Speaking to a crowd of bankers, counselors and community groups that help homeowners avoid foreclosure, Pearce says it's everybody's problem.
"If you have two or three foreclosures in your neighborhood, property values in the entire neighborhood start to go down." When that happens, Pearce explained that tax revenue for local governments goes down.
"They'll have to provide additional services and will have less money to do it," Pearce said. State Representative /*Dan Blue*/ (D-Wake County), who is the current chairman of the /*House Select Committee on Rising Home Foreclosures*/, told the crowd that tougher state laws have helped cracked down on predatory lending.
"Those who intentionally mislead borrowers are subject to criminal prosecution," Blue said and added that the state could do more.
Pearce says 60,000 North Carolinians have started the foreclosure process so far this year, about 16 percent higher than the 50,000 at the same time last year.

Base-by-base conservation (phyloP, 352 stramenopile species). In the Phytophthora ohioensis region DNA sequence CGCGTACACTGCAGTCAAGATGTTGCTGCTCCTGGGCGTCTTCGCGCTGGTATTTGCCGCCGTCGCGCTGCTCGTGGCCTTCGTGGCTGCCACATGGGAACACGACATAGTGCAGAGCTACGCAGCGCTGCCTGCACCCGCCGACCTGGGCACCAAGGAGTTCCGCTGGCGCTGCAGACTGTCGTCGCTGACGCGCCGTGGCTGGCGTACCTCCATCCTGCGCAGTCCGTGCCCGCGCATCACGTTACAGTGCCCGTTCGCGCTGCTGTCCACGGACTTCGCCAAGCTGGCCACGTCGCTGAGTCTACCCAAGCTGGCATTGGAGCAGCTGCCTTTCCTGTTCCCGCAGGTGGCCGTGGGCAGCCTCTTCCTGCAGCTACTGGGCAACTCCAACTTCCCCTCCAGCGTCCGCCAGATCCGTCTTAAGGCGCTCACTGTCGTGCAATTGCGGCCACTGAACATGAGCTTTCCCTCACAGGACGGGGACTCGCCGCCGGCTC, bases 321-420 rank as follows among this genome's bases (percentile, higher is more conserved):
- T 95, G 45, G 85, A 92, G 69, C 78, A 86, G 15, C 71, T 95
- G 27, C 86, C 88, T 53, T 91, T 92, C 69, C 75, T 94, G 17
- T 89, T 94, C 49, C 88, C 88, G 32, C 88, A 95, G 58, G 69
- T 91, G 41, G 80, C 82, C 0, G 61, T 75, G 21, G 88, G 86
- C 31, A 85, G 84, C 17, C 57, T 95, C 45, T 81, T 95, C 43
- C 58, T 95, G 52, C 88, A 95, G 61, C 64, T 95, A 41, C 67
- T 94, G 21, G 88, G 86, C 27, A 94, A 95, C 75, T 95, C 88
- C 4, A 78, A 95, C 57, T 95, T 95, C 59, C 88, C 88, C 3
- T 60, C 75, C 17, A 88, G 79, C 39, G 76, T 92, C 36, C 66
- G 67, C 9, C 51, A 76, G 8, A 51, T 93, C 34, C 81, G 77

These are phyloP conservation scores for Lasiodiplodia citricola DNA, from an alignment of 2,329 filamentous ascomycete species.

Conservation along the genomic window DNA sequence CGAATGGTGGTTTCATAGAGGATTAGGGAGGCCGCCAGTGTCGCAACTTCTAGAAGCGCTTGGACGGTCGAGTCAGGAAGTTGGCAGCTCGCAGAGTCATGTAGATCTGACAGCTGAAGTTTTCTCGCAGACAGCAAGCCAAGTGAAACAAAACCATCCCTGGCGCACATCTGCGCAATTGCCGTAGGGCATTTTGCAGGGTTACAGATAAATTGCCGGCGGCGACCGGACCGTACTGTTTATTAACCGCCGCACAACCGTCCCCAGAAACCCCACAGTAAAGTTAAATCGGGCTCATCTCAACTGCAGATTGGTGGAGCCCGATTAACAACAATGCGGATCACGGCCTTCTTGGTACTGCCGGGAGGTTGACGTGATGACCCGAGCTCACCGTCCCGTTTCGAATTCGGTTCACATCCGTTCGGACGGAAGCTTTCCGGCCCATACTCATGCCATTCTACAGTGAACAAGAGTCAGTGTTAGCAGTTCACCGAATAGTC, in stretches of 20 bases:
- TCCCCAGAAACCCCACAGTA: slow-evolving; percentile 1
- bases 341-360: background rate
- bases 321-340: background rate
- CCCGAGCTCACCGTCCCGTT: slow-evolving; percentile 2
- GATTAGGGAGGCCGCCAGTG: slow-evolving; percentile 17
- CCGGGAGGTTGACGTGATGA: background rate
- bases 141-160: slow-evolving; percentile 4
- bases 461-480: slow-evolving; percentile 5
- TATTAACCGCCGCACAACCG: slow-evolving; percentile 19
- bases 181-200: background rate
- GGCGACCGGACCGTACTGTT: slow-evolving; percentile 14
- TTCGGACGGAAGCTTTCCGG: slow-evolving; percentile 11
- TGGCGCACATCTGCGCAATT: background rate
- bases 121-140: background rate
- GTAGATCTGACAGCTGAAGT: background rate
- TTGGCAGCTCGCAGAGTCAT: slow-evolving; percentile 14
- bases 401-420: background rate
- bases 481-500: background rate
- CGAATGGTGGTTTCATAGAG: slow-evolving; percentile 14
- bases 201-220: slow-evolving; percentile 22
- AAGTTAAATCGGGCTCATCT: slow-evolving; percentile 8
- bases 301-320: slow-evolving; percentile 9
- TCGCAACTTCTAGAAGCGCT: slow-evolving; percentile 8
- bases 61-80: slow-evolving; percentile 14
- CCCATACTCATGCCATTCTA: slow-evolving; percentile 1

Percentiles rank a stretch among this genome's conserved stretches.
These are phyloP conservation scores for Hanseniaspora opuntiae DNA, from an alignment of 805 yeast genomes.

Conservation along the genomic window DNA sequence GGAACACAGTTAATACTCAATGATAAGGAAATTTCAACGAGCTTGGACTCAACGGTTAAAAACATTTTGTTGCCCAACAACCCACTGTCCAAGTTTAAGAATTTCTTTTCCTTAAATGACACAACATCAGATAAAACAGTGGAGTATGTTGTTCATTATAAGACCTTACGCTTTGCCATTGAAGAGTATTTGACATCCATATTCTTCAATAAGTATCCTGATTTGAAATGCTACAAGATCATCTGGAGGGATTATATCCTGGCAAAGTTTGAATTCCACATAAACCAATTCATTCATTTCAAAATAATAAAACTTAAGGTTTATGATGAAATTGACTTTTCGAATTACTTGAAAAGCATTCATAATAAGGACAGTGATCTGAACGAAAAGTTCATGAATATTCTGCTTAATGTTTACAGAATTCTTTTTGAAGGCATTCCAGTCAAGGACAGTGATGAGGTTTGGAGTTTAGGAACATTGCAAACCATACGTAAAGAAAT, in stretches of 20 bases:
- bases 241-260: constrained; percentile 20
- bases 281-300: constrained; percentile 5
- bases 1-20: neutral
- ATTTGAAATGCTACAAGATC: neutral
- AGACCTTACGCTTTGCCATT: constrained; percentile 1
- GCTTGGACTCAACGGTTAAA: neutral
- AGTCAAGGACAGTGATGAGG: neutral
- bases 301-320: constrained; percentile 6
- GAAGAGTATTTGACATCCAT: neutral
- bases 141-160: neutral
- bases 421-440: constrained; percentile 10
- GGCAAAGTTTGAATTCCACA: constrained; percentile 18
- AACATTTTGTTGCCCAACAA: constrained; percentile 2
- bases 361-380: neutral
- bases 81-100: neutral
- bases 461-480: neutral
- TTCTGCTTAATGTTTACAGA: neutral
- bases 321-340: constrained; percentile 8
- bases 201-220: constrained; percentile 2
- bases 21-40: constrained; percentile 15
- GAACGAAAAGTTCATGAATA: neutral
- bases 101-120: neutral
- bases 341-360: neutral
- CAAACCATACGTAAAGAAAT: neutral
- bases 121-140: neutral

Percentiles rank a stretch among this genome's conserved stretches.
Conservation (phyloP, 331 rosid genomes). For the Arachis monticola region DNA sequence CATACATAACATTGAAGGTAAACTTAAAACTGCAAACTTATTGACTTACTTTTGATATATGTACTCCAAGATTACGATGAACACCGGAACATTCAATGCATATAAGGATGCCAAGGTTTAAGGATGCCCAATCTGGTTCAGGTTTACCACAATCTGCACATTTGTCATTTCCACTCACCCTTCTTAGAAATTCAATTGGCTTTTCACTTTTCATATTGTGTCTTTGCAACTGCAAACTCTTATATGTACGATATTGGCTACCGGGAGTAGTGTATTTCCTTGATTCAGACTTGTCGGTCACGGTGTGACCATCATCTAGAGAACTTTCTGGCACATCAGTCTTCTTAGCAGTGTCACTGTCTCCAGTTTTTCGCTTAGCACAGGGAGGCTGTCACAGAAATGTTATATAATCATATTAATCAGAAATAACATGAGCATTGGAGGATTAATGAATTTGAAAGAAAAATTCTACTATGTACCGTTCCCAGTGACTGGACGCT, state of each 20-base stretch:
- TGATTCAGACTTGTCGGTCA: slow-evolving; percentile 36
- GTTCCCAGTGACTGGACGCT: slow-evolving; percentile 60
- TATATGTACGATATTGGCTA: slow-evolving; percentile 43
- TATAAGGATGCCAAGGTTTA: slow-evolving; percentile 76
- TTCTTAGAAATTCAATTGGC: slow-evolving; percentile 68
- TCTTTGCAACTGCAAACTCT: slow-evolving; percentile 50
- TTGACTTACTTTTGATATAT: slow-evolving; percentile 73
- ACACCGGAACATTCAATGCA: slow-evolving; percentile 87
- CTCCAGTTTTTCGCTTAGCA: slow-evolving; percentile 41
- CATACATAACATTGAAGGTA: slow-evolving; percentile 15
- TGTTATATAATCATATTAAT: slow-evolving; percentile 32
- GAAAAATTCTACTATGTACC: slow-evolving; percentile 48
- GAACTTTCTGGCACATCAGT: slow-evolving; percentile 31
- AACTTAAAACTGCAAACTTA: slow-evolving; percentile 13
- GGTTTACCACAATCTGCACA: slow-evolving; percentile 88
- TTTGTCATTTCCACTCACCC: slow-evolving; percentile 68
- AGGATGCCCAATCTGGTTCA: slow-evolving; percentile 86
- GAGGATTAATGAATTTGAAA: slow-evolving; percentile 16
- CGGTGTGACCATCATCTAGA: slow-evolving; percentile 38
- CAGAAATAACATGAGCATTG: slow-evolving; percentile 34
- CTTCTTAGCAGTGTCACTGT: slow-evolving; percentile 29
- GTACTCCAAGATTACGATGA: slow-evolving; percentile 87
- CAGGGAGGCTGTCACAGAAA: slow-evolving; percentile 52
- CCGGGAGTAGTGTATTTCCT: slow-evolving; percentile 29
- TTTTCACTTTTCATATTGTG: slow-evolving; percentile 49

Pearce says the /*N.C. General Assembly*/ should consider increasing money for housing counselors and for enforcement of state laws.
"We need to regulate the companies that are mortgage servicers, not the ones who originate the loans but the companies that takeover."
Pearce says the attorney general's office, housing finance agencies and 25 counseling organizations across the state are working on the front lines to help homeowners.
Wednesday's panel discussion was organized by /*NC Policy Watch*/.
A new Web site www.ncforeclosurehelp.org can answer homeowners questions about /*foreclosure*/, how to avoid it and what to do if they feel that they're a victim of predatory lending.
Homeowners can also call 1-888-995-HOPE for help too.